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Using Date and Time Data Types and Functions in SQL Server

Sep 20, 2019 • 12 Minute Read


All modern applications manipulate date and time information, in one way or another. From a hotel reservation system to a manufacturing execution system and all the way to complex data warehouses, software developers need to know how to handle dates and times effectively. Without exception, they will prefer to focus on the business requirements instead of dealing with data on the application side. They can accomplish that goal through functions provided by the database system, which leads to code that is easier to read and more maintainable.

In this guide, we will employ the Northwind database to illustrate the use of date and time functions in SQL Server 2014 and newer. You can download the installation script from the Microsoft SQL Server Samples repository and use it under the terms of the MIT license.

Except where explicitly noted, all the functions used in this guide are specific to T-SQL (Transact SQL), Microsoft's implementation of the Structured Query Language.

Date and Time Data Types

The most popular date and time data types in SQL server are:

  • time represents the time of day using a 24-hour clock with a resolution of 100 nanoseconds (hh:mm:ss.nnnnnnn) but without timezone information.

  • date is self-explanatory. By default, it follows the expanded ISO8601 standard (yyyy-mm-dd) but also accepts other variations (such as dd/mm/yy).

  • smalldatetime combines date and time, but with a precision of one minute. The seconds in hh:mm:ss are rounded up or down to the nearest minute.

  • datetime is similar to smalldatetime, but with a resolution to the milliseconds.

The choice of one data type over the other is mostly a matter of the required precision and the wise usage of the available storage space. While time requires three to five bytes, date needs three, whereas smalldatetime and datetime demand four and eight, respectively. If neither precision or space are concerns, datetime is most likely the best solution and often represents the preferred choice.

Date and Time Functions

The most common operations with date and time data fall into one of the following categories:

  1. Determine if an expression is a valid date or time.

  2. View current date and time.

  3. Given a date and time, return the year, month, day, or weekday in the form of a string or an integer (e.g. October or 10 represent the same month).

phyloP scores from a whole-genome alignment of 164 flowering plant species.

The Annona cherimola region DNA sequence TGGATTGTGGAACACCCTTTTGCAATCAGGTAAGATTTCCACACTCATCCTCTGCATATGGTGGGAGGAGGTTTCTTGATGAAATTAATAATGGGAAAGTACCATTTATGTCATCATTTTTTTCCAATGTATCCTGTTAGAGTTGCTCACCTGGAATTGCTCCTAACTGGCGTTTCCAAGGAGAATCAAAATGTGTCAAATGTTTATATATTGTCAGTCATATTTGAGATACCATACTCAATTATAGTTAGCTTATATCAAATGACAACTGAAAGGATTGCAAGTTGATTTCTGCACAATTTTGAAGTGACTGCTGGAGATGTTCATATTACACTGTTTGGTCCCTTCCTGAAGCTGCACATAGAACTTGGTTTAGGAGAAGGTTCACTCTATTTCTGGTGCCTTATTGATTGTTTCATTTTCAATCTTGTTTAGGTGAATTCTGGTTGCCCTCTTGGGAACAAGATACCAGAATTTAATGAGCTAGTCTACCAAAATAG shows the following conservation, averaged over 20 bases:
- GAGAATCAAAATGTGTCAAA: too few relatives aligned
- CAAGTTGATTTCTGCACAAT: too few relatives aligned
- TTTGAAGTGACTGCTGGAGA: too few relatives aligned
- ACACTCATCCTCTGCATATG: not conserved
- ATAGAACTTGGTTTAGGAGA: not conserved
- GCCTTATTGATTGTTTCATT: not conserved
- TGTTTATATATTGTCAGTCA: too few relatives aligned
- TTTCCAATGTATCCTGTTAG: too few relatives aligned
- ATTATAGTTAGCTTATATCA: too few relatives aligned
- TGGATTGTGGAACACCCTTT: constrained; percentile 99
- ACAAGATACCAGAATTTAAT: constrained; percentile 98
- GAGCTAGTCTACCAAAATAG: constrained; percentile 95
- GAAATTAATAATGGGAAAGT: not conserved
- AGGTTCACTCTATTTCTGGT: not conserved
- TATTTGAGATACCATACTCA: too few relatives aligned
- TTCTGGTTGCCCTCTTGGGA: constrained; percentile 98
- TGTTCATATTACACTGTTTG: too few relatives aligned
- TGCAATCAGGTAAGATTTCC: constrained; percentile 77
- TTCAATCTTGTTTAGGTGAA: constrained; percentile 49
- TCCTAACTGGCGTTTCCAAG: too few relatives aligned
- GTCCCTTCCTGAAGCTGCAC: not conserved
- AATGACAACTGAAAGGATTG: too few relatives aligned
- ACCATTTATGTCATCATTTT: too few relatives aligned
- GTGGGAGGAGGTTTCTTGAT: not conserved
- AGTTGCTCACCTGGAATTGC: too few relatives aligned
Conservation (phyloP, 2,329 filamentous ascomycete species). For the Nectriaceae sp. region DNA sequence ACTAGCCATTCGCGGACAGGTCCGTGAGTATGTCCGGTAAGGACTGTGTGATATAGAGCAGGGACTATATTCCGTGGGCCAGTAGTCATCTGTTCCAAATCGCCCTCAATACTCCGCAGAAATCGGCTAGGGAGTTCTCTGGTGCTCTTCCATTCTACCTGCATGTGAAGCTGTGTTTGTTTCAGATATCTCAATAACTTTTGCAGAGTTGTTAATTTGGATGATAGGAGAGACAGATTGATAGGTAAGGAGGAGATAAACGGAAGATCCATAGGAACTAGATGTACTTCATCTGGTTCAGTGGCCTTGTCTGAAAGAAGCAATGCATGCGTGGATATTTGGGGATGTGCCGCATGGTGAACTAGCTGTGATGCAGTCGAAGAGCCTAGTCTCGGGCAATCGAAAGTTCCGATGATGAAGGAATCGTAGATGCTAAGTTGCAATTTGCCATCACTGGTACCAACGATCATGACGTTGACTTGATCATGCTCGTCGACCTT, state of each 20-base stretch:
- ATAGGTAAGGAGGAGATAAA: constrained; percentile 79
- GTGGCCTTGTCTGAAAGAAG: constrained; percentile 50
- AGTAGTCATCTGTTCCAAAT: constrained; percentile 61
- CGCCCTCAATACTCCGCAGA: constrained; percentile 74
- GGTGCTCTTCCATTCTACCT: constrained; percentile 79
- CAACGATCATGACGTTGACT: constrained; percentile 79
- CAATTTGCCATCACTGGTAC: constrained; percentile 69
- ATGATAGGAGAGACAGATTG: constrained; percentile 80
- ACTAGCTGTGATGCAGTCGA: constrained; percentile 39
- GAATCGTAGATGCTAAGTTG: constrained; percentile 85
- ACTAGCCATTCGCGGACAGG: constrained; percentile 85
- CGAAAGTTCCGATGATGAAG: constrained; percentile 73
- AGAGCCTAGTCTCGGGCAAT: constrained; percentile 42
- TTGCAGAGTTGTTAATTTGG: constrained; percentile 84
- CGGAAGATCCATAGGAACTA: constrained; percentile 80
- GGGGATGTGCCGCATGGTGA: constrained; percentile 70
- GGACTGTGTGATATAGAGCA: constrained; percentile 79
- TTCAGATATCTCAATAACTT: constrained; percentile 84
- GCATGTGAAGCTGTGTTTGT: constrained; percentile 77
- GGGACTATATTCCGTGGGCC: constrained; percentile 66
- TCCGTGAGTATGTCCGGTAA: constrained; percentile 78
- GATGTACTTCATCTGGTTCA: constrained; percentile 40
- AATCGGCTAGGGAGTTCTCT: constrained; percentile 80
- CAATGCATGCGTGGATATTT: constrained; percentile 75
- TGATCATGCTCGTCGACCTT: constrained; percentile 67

4. Build times and/or dates using individual hour, minute, second, day, month, and year parts.

  5. Add (or subtract) date/time parts from a given date.

  6. Calculate the difference between two dates or times.

Let us discuss and illustrate the above in more detail through examples.

Example 0: Expression Is a Valid Date or Time

Before further processing takes place on an expression that is supposed to be a date or time, the ISDATE() function can be used to determine its validity. ISDATE() returns 1 if the expression is a valid date/time or 0 otherwise, as you can see in Fig. 1:

		ISDATE('2019-08-24') AS A,
		ISDATE('2019-08-24 13:35') AS B,
		ISDATE('2019-08-24 13:35:12') AS C,
		ISDATE('12:35') AS D,
		ISDATE('2019-08-32') AS E,
		ISDATE('12:61') AS F,
		ISDATE('25:12') AS G

In this instance, A through D are 1 because:

  • 2019-08-24 is a valid date.

  • 2019-08-24 13:35 is a valid date with hour and minute data. The same applies to 2019-08-24 13:35:12, which also includes seconds.

On the other hand, E through G are 0 because:

  • August does not have 32 days, thus making 2019-08-32 an invalid date.

  • Days have 24 hours and each hour has 60 minutes, which makes 25:12 and 12:61 invalid times.

In addition to character strings, ISDATE() admits, as an argument, other date and time functions, as we will explain later.

Example 1: Viewing the Current Date and Time

To view the current date and time, you can use GETDATE() or CURRENT_TIMESTAMP with the same results as shown in Fig. 2:


It is worth noting that GETDATE() is specific to SQL Server, whereas CURRENT_TIMESTAMP is part of the ANSI SQL standard and, thus, is portable across other database systems.

Example 2: Returning Date and Time Parts

Several functions are available to extract date and time parts from valid date/time expressions:

  • If you are interested in converting months and days of the week to their corresponding names, use DATENAME() as follows:
		DATENAME(MONTH, '2019-08-24') AS [Month using DATENAME],
		DATENAME(YEAR, '2019-08-24') AS [Year using DATENAME],
		DATENAME(DAY, '2019-08-24') AS [Day using DATENAME],
		DATENAME(WEEKDAY, '2019-08-24') AS [Day of week using DATENAME],
		DATENAME(DAYOFYEAR, '2019-08-24') AS [Day of year using DATENAME],
		DATENAME(QUARTER, '2019-08-24') AS [Quarter using DATENAME]
  • In case that the integer equivalents are more suitable for your needs, DATEPART() might be more appropriate:
		DATEPART(MONTH, '2019-08-24') AS [Month using DATEPART],
		DATEPART(YEAR, '2019-08-24') AS [Year using DATEPART],
		DATEPART(DAY, '2019-08-24') AS [Day using DATEPART],
		DATEPART(WEEKDAY, '2019-08-24') AS [Day of week using DATEPART],